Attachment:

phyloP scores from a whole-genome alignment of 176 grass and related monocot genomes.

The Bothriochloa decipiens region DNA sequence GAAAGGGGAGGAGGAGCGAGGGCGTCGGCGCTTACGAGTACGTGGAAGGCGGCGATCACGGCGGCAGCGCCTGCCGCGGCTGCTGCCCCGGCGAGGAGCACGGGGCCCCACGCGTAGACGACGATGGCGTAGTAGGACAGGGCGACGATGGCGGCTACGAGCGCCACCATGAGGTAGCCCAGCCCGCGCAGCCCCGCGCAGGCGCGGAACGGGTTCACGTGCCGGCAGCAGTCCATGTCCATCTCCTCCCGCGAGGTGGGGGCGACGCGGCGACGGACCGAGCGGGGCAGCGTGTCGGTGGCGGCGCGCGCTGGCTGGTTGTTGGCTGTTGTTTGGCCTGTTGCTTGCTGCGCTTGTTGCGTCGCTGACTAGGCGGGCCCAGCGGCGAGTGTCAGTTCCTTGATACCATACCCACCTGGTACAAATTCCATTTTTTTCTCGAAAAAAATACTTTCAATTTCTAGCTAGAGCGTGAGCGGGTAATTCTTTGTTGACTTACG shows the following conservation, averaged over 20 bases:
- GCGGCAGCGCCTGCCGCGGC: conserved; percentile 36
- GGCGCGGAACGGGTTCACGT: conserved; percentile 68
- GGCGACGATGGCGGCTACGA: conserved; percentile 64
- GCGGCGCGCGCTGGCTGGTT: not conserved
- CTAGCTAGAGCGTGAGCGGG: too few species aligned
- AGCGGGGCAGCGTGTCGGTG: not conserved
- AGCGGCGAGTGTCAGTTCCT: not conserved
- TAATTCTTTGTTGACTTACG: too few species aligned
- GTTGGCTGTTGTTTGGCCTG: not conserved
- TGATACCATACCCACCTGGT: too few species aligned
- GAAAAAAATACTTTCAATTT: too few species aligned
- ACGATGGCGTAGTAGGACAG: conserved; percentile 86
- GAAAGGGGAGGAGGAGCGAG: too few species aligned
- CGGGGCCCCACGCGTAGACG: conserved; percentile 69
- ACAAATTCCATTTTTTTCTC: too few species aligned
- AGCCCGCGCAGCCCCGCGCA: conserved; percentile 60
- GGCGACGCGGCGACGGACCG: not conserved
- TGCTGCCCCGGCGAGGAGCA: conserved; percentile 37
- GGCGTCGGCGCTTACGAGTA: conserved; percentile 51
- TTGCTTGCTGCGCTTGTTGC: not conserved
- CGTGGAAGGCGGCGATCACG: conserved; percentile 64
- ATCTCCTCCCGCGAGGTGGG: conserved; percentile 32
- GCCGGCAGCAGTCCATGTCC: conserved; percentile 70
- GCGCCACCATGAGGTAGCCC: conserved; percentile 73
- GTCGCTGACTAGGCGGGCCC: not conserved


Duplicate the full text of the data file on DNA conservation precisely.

phyloP scores from a whole-genome alignment of 176 grass and related monocot genomes.

The Bothriochloa decipiens region DNA sequence GAAAGGGGAGGAGGAGCGAGGGCGTCGGCGCTTACGAGTACGTGGAAGGCGGCGATCACGGCGGCAGCGCCTGCCGCGGCTGCTGCCCCGGCGAGGAGCACGGGGCCCCACGCGTAGACGACGATGGCGTAGTAGGACAGGGCGACGATGGCGGCTACGAGCGCCACCATGAGGTAGCCCAGCCCGCGCAGCCCCGCGCAGGCGCGGAACGGGTTCACGTGCCGGCAGCAGTCCATGTCCATCTCCTCCCGCGAGGTGGGGGCGACGCGGCGACGGACCGAGCGGGGCAGCGTGTCGGTGGCGGCGCGCGCTGGCTGGTTGTTGGCTGTTGTTTGGCCTGTTGCTTGCTGCGCTTGTTGCGTCGCTGACTAGGCGGGCCCAGCGGCGAGTGTCAGTTCCTTGATACCATACCCACCTGGTACAAATTCCATTTTTTTCTCGAAAAAAATACTTTCAATTTCTAGCTAGAGCGTGAGCGGGTAATTCTTTGTTGACTTACG shows the following conservation, averaged over 20 bases:
- GCGGCAGCGCCTGCCGCGGC: conserved; percentile 36
- GGCGCGGAACGGGTTCACGT: conserved; percentile 68
- GGCGACGATGGCGGCTACGA: conserved; percentile 64
- GCGGCGCGCGCTGGCTGGTT: not conserved
- CTAGCTAGAGCGTGAGCGGG: too few species aligned
- AGCGGGGCAGCGTGTCGGTG: not conserved
- AGCGGCGAGTGTCAGTTCCT: not conserved
- TAATTCTTTGTTGACTTACG: too few species aligned
- GTTGGCTGTTGTTTGGCCTG: not conserved
- TGATACCATACCCACCTGGT: too few species aligned
- GAAAAAAATACTTTCAATTT: too few species aligned
- ACGATGGCGTAGTAGGACAG: conserved; percentile 86
- GAAAGGGGAGGAGGAGCGAG: too few species aligned
- CGGGGCCCCACGCGTAGACG: conserved; percentile 69
- ACAAATTCCATTTTTTTCTC: too few species aligned
- AGCCCGCGCAGCCCCGCGCA: conserved; percentile 60
- GGCGACGCGGCGACGGACCG: not conserved
- TGCTGCCCCGGCGAGGAGCA: conserved; percentile 37
- GGCGTCGGCGCTTACGAGTA: conserved; percentile 51
- TTGCTTGCTGCGCTTGTTGC: not conserved
- CGTGGAAGGCGGCGATCACG: conserved; percentile 64
- ATCTCCTCCCGCGAGGTGGG: conserved; percentile 32
- GCCGGCAGCAGTCCATGTCC: conserved; percentile 70
- GCGCCACCATGAGGTAGCCC: conserved; percentile 73
- GTCGCTGACTAGGCGGGCCC: not conserved